1982 Porsche 956

Mathieu Heurtault, courtesy of Gooding & Company

The history of 956003, and the Porsche 956 program at large, can be tracked back to 1981. That year, the FIA began to roll out regulations for its new Group C category for sports car racing, designed to replace both Group 5 (closed touring prototypes like the 935) and Group 6 (open sports car prototypes like the 936) for the 1982 racing season. Porsche immediately responded to the challenge and set to work designing a completely new car that could be ready to race in less than a year.

The result of their herculean effort was the 956 — a car that was, in many ways, a dramatic departure for Porsche. Although the 956 utilized a variation of the tried-and-true twin-turbocharged flat-six engine — which had powered the 1981 Le Mans-winning 936 — it was the first Porsche ever built to utilize an aluminum monocoque chassis rather than traditional tubular space-frame construction. The bodywork was similarly groundbreaking, as the 956 was among the first sports cars — and certainly the first Porsche — to use state-of-the-art ground effects to develop significant downforce at high speeds. The first 956s built, beginning with chassis 956001, were constructed strictly for the Porsche Works team and benefited from many technically advanced features, while customer cars, starting at 956101, were more standardized

It was the 1982 24 Hours of Le Mans that established the Porsche 956 as the car to beat in Group C. For that race, Porsche fielded three of its Works 956s, all wearing an attractive new livery with sponsorship from the Rothmans cigarette company. Clearly miles ahead of the competition, Porsche utterly dominated Le Mans in 1982, with the Works 956s crossing the finish line together in a magnificent 1-2-3 finish. Porsche 956003 placed 2nd, with 956002 taking the laurels.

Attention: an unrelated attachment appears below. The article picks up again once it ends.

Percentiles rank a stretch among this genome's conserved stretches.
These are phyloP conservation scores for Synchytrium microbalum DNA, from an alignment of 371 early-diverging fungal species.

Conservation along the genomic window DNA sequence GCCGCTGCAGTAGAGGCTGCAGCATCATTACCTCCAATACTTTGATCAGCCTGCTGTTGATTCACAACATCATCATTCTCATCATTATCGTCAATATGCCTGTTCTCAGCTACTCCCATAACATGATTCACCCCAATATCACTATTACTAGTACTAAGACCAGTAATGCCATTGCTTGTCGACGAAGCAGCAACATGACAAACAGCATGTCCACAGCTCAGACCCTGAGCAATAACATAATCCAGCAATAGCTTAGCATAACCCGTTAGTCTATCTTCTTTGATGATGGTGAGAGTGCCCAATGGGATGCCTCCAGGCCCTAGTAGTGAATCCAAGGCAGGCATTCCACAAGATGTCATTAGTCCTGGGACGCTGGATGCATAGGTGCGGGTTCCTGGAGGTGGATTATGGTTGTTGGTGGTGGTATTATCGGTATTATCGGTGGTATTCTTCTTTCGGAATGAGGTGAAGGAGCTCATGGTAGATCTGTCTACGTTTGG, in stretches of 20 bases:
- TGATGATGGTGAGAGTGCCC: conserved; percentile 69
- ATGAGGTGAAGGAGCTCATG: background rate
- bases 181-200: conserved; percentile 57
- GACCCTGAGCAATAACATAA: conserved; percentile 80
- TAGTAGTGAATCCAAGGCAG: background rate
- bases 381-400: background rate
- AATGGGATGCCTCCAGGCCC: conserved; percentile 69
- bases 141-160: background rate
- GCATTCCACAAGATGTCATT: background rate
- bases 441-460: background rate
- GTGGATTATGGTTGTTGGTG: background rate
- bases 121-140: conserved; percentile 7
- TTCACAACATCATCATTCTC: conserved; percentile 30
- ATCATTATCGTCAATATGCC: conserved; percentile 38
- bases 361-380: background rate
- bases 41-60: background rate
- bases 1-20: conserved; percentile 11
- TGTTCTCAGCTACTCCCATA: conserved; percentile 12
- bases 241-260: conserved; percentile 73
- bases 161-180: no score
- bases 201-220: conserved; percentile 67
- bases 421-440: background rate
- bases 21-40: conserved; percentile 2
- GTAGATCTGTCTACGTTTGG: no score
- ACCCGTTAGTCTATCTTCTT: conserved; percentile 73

956003 returned to Le Mans in 1983, as part of the Porsche factory’s three-car assault on the French endurance race. Driven by Schuppan, Holbert and Haywood, 956003 initially looked to be the weak link in the Works team, starting in 7th position on the grid. Nevertheless, it took more than outright speed to win at Le Mans, and 956003 eventually worked its way into the lead, maintaining a smooth, consistent pace. 956003 crossed the finish line victorious, just before its engine expired in a billowing cloud of white smoke. Schuppan, Holbert and Haywood’s performances not only earned them an outright win at Le Mans, they also captured the Index of Energy Efficiency and broke several track records along the way.


Thor Thorson

SCM Contributing Editor

Thor grew up in northern Iowa. His father bought a red Jag XK 150 in the late 1950s, and that was all it took; he has been in love with sports cars , racing cars and the associated adrenaline rush ever since. He has vintage raced for more than 20 years, the bulk of them spent behind the wheel of a blue Elva 7. When he’s not racing, he is president of Vintage Racing Motors Inc., a collector-car dealer and vintage-racing support company based in Redmond, WA. His knowledge runs the full spectrum of vintage racing, and he has put that expertise to good use for SCM since 2003.

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